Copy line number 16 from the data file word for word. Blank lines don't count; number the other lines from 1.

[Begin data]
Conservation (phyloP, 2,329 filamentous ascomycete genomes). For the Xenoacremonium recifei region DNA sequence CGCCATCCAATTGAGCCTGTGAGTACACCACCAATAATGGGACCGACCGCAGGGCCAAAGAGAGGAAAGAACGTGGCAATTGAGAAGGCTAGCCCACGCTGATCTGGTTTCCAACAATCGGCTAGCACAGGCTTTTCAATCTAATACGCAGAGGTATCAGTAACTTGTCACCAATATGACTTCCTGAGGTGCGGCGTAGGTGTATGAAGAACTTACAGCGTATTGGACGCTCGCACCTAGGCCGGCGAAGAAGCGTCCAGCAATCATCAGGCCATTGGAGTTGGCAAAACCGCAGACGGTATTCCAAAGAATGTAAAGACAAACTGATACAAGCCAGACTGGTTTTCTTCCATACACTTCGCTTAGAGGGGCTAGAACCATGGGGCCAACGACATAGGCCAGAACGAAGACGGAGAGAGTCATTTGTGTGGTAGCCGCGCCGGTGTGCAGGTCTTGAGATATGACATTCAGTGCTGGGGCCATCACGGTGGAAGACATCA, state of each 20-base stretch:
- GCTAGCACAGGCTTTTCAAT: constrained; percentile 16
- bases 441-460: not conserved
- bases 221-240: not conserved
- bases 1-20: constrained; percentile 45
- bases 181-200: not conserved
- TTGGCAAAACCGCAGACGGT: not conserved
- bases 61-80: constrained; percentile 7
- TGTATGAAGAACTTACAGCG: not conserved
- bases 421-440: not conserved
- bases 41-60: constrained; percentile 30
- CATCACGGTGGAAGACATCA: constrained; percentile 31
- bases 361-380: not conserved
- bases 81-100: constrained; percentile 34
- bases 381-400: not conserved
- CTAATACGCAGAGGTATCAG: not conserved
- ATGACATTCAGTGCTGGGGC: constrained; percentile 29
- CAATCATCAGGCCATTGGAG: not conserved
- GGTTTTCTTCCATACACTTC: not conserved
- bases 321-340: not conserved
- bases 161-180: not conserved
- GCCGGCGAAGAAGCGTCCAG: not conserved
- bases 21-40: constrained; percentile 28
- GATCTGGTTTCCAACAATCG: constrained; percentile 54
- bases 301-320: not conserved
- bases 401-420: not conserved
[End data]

- CTAATACGCAGAGGTATCAG: not conserved